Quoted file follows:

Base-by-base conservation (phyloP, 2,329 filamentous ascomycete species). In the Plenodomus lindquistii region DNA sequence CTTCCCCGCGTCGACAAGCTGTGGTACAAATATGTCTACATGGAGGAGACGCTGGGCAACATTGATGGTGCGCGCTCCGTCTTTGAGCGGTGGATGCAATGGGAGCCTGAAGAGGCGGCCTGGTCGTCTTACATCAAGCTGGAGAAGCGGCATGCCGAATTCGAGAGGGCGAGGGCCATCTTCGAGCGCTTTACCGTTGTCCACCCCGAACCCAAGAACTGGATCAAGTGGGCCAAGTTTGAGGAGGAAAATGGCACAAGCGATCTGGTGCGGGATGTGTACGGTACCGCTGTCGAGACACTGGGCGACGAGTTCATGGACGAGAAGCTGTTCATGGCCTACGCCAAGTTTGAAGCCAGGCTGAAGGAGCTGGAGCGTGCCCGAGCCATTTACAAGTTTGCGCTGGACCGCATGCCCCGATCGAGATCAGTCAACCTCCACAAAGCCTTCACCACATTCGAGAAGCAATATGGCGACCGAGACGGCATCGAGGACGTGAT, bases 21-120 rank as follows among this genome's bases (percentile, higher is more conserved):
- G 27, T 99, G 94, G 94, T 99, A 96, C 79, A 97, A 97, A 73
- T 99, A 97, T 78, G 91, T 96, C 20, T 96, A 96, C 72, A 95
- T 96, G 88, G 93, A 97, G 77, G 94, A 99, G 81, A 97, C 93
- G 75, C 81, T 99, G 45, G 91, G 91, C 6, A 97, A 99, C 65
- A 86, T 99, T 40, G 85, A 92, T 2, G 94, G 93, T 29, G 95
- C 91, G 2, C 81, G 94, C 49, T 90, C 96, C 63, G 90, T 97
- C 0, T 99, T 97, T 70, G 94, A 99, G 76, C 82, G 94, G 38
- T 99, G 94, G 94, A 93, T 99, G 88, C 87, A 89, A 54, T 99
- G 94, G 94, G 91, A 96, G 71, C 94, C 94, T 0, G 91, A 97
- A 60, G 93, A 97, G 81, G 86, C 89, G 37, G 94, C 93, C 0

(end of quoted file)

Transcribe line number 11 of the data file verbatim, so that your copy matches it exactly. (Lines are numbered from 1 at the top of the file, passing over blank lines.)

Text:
- A 60, G 93, A 97, G 81, G 86, C 89, G 37, G 94, C 93, C 0